“I am in the pigeon-hole marked ‘no threat,’ ” Bennett writes of his reputation for niceness. “And did I stab Judi Dench...

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KEEPING ON KEEPING ON

The third installment of diaries from the celebrated dramatist and author.

For a butcher’s son from Leeds, Bennett (Smut: Two Unseemly Stories, 2011, etc.) has done exceedingly well for himself. From his early days as a member of Beyond the Fringe—he modestly calls himself “a less talented performer” than Peter Cook, Dudley Moore, or Jonathan Miller—he has since become the author of such celebrated plays as The Madness of George III and The History Boys. To many readers, he may be just as famous for his diaries, which have appeared annually in the London Review of Books for 30 years. Like its predecessors, Writing Home (1995) and Untold Stories (2006), this book contains a decade of his diary entries. Fans will recognize Bennett in these pages: riding his bike, buying antiques, visiting medieval churches, and, as always, enjoying his lovingly described sandwiches. Part of the charm of these entries is the mix of the mundane and the glamorous. In a senior moment, he can’t find a favorite sweater, and his partner has to tell him he’s wearing it. Next, he’s meeting the likes of Judi Dench, Tom Stoppard, Elizabeth Taylor (who sat on his knee at a party, although he doesn’t remember why), and John F. Kennedy. The second half of the book includes introductions to his later plays, speeches, and two unproduced scripts, but the highlights are the diaries. Bennett makes just about everything sound poetic, as when he writes that a routine colonoscopy reveals “a little fairy ring of polyps, innocent enough but ruthlessly lassoed and garrotted by the radiographer.” And who wouldn’t smile upon reading that, at the post office, an elderly customer recognized Bennett and commanded, “Say something whimsical”?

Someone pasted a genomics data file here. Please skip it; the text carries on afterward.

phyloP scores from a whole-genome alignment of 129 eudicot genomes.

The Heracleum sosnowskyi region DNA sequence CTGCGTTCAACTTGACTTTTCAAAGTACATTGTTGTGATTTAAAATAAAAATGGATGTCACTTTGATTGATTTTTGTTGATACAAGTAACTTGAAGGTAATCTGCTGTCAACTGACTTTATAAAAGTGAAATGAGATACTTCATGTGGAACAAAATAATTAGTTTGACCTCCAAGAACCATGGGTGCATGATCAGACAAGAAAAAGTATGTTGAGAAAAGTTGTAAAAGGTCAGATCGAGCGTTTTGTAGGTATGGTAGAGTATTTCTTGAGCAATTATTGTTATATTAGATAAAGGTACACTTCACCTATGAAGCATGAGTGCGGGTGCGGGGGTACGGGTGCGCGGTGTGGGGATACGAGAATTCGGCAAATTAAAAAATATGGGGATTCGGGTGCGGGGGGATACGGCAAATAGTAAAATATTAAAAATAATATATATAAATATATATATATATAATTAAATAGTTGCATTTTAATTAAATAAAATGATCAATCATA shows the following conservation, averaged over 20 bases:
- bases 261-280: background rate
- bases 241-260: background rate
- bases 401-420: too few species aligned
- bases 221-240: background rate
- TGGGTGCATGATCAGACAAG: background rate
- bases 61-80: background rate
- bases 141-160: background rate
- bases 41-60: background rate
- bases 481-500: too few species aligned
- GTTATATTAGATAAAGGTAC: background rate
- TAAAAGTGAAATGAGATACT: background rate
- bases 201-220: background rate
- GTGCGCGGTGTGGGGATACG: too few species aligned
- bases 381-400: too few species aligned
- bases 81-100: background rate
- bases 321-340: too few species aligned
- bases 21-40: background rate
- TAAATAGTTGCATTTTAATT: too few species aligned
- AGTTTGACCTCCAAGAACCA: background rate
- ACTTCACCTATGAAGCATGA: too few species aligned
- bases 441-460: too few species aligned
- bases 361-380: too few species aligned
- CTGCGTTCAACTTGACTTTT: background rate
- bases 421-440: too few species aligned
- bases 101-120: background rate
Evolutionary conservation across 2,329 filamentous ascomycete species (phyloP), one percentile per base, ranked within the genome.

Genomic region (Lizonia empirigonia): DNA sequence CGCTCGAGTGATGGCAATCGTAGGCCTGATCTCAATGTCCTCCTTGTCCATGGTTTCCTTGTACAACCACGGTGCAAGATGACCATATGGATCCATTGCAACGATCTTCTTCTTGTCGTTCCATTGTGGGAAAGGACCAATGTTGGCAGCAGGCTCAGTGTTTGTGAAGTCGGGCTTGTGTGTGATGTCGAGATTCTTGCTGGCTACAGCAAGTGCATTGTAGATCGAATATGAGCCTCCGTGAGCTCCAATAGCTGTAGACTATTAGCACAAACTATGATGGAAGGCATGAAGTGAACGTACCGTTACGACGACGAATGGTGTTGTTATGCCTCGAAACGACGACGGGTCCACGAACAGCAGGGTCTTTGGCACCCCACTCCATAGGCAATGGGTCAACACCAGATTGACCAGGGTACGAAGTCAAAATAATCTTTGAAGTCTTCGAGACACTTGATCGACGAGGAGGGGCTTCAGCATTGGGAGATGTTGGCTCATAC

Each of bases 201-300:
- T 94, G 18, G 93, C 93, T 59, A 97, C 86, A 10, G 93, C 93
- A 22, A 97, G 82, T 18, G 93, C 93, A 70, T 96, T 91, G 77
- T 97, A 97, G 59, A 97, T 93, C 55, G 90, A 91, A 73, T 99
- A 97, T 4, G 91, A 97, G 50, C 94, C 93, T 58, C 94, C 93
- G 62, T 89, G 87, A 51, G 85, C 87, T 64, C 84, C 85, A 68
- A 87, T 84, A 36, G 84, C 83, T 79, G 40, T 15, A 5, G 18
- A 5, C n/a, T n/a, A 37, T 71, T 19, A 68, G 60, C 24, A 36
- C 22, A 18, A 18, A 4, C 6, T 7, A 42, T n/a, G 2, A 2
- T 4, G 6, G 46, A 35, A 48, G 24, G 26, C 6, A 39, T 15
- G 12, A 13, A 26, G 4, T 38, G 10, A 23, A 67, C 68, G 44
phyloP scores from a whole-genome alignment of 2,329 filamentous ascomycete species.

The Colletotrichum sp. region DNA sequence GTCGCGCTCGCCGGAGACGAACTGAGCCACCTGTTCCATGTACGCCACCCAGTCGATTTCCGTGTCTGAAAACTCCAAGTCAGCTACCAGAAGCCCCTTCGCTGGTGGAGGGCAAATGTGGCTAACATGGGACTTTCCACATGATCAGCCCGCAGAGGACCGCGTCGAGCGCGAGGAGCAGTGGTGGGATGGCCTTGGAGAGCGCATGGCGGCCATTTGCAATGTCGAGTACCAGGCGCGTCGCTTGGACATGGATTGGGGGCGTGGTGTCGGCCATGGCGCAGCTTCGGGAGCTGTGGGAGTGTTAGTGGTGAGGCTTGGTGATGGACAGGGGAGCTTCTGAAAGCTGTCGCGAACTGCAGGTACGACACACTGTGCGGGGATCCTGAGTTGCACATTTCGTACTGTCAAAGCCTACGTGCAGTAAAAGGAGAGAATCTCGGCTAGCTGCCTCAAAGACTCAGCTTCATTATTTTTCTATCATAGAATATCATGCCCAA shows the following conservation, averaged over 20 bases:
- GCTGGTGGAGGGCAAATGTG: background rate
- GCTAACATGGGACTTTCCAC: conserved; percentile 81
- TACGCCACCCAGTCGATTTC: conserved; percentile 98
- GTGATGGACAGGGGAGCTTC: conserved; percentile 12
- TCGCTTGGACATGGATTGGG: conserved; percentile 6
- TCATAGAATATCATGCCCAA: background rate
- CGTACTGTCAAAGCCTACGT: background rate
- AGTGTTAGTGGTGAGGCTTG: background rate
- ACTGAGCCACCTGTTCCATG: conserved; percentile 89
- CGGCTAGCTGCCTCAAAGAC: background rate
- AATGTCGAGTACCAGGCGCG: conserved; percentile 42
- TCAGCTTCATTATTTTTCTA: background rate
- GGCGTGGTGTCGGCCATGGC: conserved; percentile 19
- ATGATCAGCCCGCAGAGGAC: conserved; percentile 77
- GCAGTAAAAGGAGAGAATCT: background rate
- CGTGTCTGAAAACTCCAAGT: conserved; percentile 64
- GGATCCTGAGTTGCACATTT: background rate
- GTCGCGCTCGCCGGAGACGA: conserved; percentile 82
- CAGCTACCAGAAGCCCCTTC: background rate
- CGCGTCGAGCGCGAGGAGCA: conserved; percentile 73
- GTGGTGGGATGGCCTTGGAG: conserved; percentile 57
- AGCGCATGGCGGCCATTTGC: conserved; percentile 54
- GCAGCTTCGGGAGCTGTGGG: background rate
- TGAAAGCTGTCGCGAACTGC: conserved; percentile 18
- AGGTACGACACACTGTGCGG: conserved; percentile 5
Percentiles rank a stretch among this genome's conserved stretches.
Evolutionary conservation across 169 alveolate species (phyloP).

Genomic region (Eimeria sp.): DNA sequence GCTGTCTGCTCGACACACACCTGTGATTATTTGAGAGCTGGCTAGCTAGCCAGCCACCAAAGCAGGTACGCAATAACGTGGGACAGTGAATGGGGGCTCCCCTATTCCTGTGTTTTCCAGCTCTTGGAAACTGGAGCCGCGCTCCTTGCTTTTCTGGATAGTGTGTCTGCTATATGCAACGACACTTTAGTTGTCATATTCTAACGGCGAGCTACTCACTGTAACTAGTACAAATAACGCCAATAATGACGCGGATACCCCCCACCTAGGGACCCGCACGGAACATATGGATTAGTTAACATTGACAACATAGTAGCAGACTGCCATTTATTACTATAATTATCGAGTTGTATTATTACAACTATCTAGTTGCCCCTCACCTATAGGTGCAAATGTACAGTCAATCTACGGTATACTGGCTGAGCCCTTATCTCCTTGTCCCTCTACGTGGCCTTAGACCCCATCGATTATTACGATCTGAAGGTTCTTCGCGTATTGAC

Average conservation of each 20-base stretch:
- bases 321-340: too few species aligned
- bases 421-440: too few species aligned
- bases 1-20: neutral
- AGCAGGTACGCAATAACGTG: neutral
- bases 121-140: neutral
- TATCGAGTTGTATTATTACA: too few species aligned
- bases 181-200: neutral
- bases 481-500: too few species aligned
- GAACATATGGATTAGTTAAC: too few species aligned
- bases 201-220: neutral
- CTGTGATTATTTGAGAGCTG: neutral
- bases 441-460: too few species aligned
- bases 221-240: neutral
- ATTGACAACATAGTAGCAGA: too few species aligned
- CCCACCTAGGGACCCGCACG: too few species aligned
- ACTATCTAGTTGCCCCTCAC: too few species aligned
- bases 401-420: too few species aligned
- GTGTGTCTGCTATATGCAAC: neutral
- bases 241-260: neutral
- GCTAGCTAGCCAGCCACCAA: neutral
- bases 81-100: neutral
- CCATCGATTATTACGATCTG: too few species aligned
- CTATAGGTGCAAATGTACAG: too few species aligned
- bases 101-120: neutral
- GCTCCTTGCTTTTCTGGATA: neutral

“I am in the pigeon-hole marked ‘no threat,’ ” Bennett writes of his reputation for niceness. “And did I stab Judi Dench with a pitchfork I should still be a teddy bear.” That may be debatable, but the good-naturedness in these engaging pages is proof of his current standing.

Pub Date: Nov. 7, 2017

ISBN: 978-0-374-18105-5

Page Count: 736

Publisher: Farrar, Straus and Giroux

Review Posted Online: Aug. 20, 2017

Kirkus Reviews Issue: Sept. 1, 2017

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An engrossing memoir as well as a lively treatise on what extraordinary grace under extraordinary pressure looks like.

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BECOMING

The former first lady opens up about her early life, her journey to the White House, and the eight history-making years that followed.